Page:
SpaceX successfully launches 10 Iridium satellites


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Capitalism in space: SpaceX this morning successfully launched into orbit 10 Iridium satellites.

The launch was from Vandenberg. The first stage successfully landed on a barge in the Pacific.

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17 comments

  • wayne

    Q:
    Where does the 2nd stage come down for this launch?

  • Wayne: The second stage will be deorbited and burn up in the atmosphere, likely over the Pacific.

  • LocalFluff

    @wayne,
    The 2nd stage simply burns up in the atmosphere somewhere, like most other upper stages to LEO. SpaceX gave up trying to make the 2nd stage reusable a couple of years ago. I remember Elon Musk then saying already then that they focus on the mars Project instead. And it seems consistently confirmed now.

  • wayne

    Thank you. I understand it burns up, just wondering where it came down today.

    To what degree does launching from California or Florida have, on the eventual end of a 2nd stage?

  • Wayne: the 2nd stage reaches orbit. It does not have to come back to Earth today. And I assume it likely is deorbited under controlled circumstances, using its engine to guide it into the Pacific. This would apply to launches from either California or Florida.

  • wayne

    Gotcha. “It reaches orbit,” it’s not on a ballistic trajectory, by definition.

  • X

    Could SpaceX team up with NASA to test inflatable heat shield with Falcon 9 second stage or Dragon trunk?

  • Commodude

    X, why would SpaceX want to team up with a bloated bureaucracy? All that would do is slow them down, and the likely money saved by recycling first stages puts them far ahead of their competition.

    SpaceX’s launches are getting boring, and when they’re boring, they’re profitable. (Still impressive watching the first stages land)

  • wodun

    X,

    It would make good business sense to use the 2nd stage for testing purposes. Orbital ATK does with the Cygnus. I am not sure if the orbital dynamics support this type of activity though. It would all depend on the excess fuel required. But it could be some testing takes place and we don’t get to know about it because of who the customer is.

    Personally, I think they should work on making their current second stage reusable in space.

  • pzatchok

    My guess is that it would take to much fuel and extra mechanicals to make this second stage returnable. Landing legs and control fins for example.

    But with the extra lift capacity of Falcon heavy they might just revisit the idea.

  • LocalFluff

    @X
    “Could SpaceX team up with NASA to test inflatable heat shield with Falcon 9 second stage or Dragon trunk?”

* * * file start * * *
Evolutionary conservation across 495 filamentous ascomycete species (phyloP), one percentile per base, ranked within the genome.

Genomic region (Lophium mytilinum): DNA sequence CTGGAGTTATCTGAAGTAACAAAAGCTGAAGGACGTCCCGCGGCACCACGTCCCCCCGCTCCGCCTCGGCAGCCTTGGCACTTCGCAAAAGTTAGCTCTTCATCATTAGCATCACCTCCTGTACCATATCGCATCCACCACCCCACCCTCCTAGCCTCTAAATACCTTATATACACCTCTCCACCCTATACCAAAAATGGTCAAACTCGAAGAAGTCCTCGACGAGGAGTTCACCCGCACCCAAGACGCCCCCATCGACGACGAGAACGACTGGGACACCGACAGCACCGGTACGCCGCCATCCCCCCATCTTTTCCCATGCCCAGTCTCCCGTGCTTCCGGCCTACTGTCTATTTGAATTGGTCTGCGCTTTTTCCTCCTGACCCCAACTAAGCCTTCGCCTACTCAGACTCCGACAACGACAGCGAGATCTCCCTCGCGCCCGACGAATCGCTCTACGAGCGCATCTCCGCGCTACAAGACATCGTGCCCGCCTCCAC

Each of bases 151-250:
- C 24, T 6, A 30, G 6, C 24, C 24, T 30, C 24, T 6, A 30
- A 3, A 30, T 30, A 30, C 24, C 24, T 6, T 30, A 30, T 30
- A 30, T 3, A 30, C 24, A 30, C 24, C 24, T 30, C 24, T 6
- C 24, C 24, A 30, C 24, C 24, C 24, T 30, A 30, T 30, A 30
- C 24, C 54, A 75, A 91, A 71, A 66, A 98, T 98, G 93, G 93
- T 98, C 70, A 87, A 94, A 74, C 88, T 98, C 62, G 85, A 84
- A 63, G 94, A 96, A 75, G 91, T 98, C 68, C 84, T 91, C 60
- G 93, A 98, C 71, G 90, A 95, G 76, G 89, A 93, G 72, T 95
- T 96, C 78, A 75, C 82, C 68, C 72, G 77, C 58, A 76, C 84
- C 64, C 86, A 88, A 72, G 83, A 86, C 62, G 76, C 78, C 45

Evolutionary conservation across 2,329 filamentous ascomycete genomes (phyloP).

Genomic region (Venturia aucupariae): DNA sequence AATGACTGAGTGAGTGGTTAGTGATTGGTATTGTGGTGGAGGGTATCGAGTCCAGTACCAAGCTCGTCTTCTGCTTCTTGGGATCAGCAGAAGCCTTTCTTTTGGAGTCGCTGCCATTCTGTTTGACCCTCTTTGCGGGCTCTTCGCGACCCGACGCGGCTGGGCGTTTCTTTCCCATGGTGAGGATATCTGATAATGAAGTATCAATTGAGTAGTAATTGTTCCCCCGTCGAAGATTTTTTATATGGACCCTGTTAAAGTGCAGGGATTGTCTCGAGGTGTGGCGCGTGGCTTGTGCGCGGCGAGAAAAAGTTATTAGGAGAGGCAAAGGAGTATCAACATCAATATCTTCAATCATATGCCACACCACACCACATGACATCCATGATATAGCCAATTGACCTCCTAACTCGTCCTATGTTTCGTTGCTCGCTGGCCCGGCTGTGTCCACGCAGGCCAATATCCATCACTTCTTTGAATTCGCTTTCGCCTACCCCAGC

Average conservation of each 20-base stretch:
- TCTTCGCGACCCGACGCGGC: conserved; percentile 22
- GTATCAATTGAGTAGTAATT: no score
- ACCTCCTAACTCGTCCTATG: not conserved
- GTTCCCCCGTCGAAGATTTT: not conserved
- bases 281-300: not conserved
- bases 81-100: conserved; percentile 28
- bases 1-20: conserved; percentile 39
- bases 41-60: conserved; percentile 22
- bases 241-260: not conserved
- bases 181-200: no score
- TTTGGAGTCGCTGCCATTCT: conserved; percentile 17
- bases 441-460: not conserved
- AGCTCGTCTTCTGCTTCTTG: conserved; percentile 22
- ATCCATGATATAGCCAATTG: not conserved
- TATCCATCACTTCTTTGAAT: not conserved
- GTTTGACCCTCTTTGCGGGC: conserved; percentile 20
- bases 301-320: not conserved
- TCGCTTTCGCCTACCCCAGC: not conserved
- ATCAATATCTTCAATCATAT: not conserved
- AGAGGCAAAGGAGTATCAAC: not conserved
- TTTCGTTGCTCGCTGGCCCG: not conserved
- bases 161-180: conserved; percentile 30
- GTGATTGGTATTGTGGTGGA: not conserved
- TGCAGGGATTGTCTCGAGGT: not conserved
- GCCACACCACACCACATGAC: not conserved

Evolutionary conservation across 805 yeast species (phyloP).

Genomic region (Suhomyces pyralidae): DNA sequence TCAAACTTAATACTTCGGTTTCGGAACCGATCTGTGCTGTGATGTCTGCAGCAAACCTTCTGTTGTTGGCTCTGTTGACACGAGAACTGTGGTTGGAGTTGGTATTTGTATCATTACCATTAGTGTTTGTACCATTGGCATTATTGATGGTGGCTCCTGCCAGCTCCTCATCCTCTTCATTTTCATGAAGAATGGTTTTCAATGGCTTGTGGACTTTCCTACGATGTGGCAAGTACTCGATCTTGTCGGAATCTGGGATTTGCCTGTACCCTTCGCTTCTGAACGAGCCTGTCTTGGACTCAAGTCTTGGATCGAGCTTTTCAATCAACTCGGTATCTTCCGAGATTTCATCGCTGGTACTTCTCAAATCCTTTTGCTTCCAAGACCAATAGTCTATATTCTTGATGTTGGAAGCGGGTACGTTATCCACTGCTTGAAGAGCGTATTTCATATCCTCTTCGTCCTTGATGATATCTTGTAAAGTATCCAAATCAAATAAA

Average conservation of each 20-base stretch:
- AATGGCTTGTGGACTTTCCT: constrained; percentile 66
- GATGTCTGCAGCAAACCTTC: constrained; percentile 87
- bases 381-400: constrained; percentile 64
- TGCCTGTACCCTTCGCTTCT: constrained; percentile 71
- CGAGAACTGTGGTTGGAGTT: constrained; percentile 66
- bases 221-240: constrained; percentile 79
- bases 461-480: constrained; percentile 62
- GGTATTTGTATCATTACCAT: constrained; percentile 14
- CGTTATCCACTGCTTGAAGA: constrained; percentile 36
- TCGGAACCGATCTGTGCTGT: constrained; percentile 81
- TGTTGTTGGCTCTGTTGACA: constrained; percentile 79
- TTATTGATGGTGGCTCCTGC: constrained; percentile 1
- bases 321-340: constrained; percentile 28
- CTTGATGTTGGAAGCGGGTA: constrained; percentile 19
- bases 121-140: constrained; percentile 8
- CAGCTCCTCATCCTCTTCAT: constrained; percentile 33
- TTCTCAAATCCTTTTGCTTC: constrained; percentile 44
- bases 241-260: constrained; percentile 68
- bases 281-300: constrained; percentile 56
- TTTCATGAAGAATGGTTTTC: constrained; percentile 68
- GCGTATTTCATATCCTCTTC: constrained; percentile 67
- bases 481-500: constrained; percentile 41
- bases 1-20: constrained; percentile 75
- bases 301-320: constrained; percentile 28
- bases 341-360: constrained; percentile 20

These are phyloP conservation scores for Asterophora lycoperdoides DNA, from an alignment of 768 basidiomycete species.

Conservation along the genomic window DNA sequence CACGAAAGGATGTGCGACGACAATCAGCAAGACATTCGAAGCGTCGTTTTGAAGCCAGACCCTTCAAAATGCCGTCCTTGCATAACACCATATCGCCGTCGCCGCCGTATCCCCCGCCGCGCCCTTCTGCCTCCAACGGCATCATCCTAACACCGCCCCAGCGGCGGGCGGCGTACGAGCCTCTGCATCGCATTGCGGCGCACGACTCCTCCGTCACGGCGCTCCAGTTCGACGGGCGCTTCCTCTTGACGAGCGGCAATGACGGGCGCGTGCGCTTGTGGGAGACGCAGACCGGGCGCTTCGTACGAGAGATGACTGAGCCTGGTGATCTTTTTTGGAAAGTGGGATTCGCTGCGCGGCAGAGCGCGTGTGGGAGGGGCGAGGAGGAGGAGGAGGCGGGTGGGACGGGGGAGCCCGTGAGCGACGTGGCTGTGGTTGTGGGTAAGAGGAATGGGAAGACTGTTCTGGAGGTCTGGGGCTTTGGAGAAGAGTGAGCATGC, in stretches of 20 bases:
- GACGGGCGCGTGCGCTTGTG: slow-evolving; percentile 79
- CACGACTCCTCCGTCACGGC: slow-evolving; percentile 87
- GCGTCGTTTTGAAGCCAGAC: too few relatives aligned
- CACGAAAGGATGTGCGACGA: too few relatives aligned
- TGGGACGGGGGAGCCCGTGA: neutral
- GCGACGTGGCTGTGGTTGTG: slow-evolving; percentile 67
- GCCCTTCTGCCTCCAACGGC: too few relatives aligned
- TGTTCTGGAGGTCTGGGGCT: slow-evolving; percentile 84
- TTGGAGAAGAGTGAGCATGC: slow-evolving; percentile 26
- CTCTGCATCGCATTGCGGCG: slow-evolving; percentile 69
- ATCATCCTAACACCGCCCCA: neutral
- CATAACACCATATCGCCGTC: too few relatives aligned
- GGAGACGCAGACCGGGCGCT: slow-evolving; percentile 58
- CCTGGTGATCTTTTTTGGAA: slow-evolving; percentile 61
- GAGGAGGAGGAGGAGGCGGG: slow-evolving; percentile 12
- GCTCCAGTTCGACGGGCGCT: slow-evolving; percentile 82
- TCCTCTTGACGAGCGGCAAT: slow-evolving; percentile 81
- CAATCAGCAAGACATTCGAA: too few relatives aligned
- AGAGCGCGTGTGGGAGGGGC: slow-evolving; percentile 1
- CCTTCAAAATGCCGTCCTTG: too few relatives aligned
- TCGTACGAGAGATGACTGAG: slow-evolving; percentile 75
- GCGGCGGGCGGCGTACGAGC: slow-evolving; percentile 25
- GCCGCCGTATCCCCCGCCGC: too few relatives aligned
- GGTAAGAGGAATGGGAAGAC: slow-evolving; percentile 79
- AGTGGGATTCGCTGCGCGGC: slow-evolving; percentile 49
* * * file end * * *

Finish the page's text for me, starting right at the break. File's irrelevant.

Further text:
Sure, if it looks like a good idea. Falcon and Bigalow and other private space companies were not built without substantial NASA legacy.

    But a second stage is not a spacecraft proper. Power supply, communication, maneuverability and whatnot if you ask people in the business, are challenges for doing anything more than “just” getting its payload to orbit and releasing it. It’d probably be simpler to launch a separate payload to reenter the atmosphere than having the upper stage do it.

  • Kirk

    Wayne: Here is a map of the Iridium NEXT Flight 3 launch hazard area off CA and the stage 2 debris area in the western half of the south Pacific, the latter being a 2700 mile long, 500 mile wide north-south corridor, 1600 miles east of NZ.

    https://forum.nasaspaceflight.com/index.php?topic=43777.msg1732743#msg1732743

    Their launches from FL typically have a stage 2 debris area in the south Indian ocean, such as this one for the CRS-12 mission.

    https://forum.nasaspaceflight.com/index.php?topic=43347.msg1711816#msg1711816

  • wayne

    Kirk-
    thank you.

    tangentially– I’m still trying to figure out why everyone is so upset, when the sub-orbital weapons platform, is actually sub-orbital….

    Star Trek – Garry Seven
    https://youtu.be/WfAP6fJZ1is
    3:10

  • Kirk

    wodun> It would make good business sense to use the 2nd stage for testing purposes.

    Gwen Shotwell spoke at MIT two weeks ago, and is quoted as saying that they will try to “land a second stage gently in the ocean next year”, but she didn’t give any indication of how they would go about it.

  • LocalFluff

    @Krik
    Maybe on the first Falcon Heavy test launch next year they can afford to sacrifice the payload mass to to put a heat shield and landing legs on it? In contrast to all other upper stages, it seems to have been designed for reuse from the beginning, but since SpaceX evolves gradually, they have not given it the priority to become landable yet.

  • pzatchok

    Heat shields are cheap, fragile and light.
    Remember the second stage is not shaped the right way for cheap easy heat shield use.

    But instead of heat shields they could just use more fuel. They just have to slow down that forward momentum, and it would be easier on the way in because they are not carrying the payload and all that fuel it took to push that payload into a full permanent orbit.

    Just offer a cheaper launch but with a smaller payload. Or charge full price for an nonreturnable second stage.

  • Kirk

    Gwynne Shotwell spoke yesterday as Stanford, and said that they will not actually attempt F9 second stage recovery, but will just be exploring the reentry regime.

    There aren’t any recording of transcripts of her talk, but several attendees have posted notes.

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